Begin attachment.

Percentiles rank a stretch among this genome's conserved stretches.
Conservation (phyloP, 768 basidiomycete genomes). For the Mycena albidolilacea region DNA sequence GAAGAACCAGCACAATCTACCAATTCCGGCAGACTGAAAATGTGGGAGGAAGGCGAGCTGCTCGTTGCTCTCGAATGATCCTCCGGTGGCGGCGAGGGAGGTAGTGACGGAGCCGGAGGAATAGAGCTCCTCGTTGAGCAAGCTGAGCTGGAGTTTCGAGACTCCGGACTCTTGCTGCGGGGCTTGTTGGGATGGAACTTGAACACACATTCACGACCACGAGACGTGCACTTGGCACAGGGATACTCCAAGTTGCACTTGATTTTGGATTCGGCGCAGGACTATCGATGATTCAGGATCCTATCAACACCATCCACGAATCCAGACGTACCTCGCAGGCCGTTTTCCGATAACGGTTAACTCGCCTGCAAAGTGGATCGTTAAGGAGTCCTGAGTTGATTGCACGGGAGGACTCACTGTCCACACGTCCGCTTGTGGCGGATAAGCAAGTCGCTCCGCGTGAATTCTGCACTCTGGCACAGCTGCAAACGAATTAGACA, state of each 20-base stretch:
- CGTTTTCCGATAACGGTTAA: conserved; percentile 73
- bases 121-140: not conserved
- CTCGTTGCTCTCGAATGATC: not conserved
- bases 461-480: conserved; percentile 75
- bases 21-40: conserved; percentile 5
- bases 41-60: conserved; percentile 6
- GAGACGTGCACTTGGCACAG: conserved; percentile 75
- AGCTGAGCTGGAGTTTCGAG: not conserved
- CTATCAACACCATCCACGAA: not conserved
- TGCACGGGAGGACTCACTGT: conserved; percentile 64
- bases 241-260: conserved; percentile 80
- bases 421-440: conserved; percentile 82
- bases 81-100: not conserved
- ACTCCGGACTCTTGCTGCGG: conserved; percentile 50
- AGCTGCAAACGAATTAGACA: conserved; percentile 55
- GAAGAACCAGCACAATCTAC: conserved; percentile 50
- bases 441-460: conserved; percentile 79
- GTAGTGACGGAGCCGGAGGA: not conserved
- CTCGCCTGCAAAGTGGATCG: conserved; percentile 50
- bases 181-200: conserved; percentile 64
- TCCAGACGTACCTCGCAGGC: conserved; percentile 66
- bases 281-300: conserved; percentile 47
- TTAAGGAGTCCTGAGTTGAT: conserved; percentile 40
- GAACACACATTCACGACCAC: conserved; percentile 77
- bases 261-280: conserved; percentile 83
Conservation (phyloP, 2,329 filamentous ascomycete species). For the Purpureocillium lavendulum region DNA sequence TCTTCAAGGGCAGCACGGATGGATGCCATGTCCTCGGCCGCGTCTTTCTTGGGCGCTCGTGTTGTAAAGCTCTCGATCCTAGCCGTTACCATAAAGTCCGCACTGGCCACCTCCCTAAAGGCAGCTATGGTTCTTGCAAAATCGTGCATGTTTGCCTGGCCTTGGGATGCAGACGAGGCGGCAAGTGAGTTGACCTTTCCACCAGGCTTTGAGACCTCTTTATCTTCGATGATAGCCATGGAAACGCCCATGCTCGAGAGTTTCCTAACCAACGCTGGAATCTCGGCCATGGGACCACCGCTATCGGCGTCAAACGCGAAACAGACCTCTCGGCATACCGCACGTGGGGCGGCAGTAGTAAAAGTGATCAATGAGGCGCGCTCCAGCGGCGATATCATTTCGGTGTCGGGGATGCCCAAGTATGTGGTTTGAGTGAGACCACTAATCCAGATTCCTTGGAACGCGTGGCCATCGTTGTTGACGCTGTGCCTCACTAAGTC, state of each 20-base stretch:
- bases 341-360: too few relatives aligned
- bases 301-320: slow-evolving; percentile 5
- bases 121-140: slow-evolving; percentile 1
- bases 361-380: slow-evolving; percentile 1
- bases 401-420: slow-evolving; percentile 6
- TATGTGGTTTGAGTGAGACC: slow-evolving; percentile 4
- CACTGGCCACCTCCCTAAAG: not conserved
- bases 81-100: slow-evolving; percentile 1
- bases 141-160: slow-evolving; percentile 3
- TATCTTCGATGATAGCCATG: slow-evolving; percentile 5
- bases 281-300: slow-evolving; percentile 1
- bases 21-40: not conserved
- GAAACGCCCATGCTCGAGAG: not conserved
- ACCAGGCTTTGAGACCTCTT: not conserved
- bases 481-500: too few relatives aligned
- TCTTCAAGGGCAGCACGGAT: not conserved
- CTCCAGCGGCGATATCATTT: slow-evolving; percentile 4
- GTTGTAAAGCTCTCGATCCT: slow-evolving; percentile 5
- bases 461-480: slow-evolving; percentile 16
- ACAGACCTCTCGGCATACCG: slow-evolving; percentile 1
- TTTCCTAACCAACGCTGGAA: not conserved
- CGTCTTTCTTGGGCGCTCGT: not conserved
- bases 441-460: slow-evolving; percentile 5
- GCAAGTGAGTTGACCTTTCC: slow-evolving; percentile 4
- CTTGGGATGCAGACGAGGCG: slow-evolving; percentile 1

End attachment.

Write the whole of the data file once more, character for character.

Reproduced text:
Percentiles rank a stretch among this genome's conserved stretches.
Conservation (phyloP, 768 basidiomycete genomes). For the Mycena albidolilacea region DNA sequence GAAGAACCAGCACAATCTACCAATTCCGGCAGACTGAAAATGTGGGAGGAAGGCGAGCTGCTCGTTGCTCTCGAATGATCCTCCGGTGGCGGCGAGGGAGGTAGTGACGGAGCCGGAGGAATAGAGCTCCTCGTTGAGCAAGCTGAGCTGGAGTTTCGAGACTCCGGACTCTTGCTGCGGGGCTTGTTGGGATGGAACTTGAACACACATTCACGACCACGAGACGTGCACTTGGCACAGGGATACTCCAAGTTGCACTTGATTTTGGATTCGGCGCAGGACTATCGATGATTCAGGATCCTATCAACACCATCCACGAATCCAGACGTACCTCGCAGGCCGTTTTCCGATAACGGTTAACTCGCCTGCAAAGTGGATCGTTAAGGAGTCCTGAGTTGATTGCACGGGAGGACTCACTGTCCACACGTCCGCTTGTGGCGGATAAGCAAGTCGCTCCGCGTGAATTCTGCACTCTGGCACAGCTGCAAACGAATTAGACA, state of each 20-base stretch:
- CGTTTTCCGATAACGGTTAA: conserved; percentile 73
- bases 121-140: not conserved
- CTCGTTGCTCTCGAATGATC: not conserved
- bases 461-480: conserved; percentile 75
- bases 21-40: conserved; percentile 5
- bases 41-60: conserved; percentile 6
- GAGACGTGCACTTGGCACAG: conserved; percentile 75
- AGCTGAGCTGGAGTTTCGAG: not conserved
- CTATCAACACCATCCACGAA: not conserved
- TGCACGGGAGGACTCACTGT: conserved; percentile 64
- bases 241-260: conserved; percentile 80
- bases 421-440: conserved; percentile 82
- bases 81-100: not conserved
- ACTCCGGACTCTTGCTGCGG: conserved; percentile 50
- AGCTGCAAACGAATTAGACA: conserved; percentile 55
- GAAGAACCAGCACAATCTAC: conserved; percentile 50
- bases 441-460: conserved; percentile 79
- GTAGTGACGGAGCCGGAGGA: not conserved
- CTCGCCTGCAAAGTGGATCG: conserved; percentile 50
- bases 181-200: conserved; percentile 64
- TCCAGACGTACCTCGCAGGC: conserved; percentile 66
- bases 281-300: conserved; percentile 47
- TTAAGGAGTCCTGAGTTGAT: conserved; percentile 40
- GAACACACATTCACGACCAC: conserved; percentile 77
- bases 261-280: conserved; percentile 83
Conservation (phyloP, 2,329 filamentous ascomycete species). For the Purpureocillium lavendulum region DNA sequence TCTTCAAGGGCAGCACGGATGGATGCCATGTCCTCGGCCGCGTCTTTCTTGGGCGCTCGTGTTGTAAAGCTCTCGATCCTAGCCGTTACCATAAAGTCCGCACTGGCCACCTCCCTAAAGGCAGCTATGGTTCTTGCAAAATCGTGCATGTTTGCCTGGCCTTGGGATGCAGACGAGGCGGCAAGTGAGTTGACCTTTCCACCAGGCTTTGAGACCTCTTTATCTTCGATGATAGCCATGGAAACGCCCATGCTCGAGAGTTTCCTAACCAACGCTGGAATCTCGGCCATGGGACCACCGCTATCGGCGTCAAACGCGAAACAGACCTCTCGGCATACCGCACGTGGGGCGGCAGTAGTAAAAGTGATCAATGAGGCGCGCTCCAGCGGCGATATCATTTCGGTGTCGGGGATGCCCAAGTATGTGGTTTGAGTGAGACCACTAATCCAGATTCCTTGGAACGCGTGGCCATCGTTGTTGACGCTGTGCCTCACTAAGTC, state of each 20-base stretch:
- bases 341-360: too few relatives aligned
- bases 301-320: slow-evolving; percentile 5
- bases 121-140: slow-evolving; percentile 1
- bases 361-380: slow-evolving; percentile 1
- bases 401-420: slow-evolving; percentile 6
- TATGTGGTTTGAGTGAGACC: slow-evolving; percentile 4
- CACTGGCCACCTCCCTAAAG: not conserved
- bases 81-100: slow-evolving; percentile 1
- bases 141-160: slow-evolving; percentile 3
- TATCTTCGATGATAGCCATG: slow-evolving; percentile 5
- bases 281-300: slow-evolving; percentile 1
- bases 21-40: not conserved
- GAAACGCCCATGCTCGAGAG: not conserved
- ACCAGGCTTTGAGACCTCTT: not conserved
- bases 481-500: too few relatives aligned
- TCTTCAAGGGCAGCACGGAT: not conserved
- CTCCAGCGGCGATATCATTT: slow-evolving; percentile 4
- GTTGTAAAGCTCTCGATCCT: slow-evolving; percentile 5
- bases 461-480: slow-evolving; percentile 16
- ACAGACCTCTCGGCATACCG: slow-evolving; percentile 1
- TTTCCTAACCAACGCTGGAA: not conserved
- CGTCTTTCTTGGGCGCTCGT: not conserved
- bases 441-460: slow-evolving; percentile 5
- GCAAGTGAGTTGACCTTTCC: slow-evolving; percentile 4
- CTTGGGATGCAGACGAGGCG: slow-evolving; percentile 1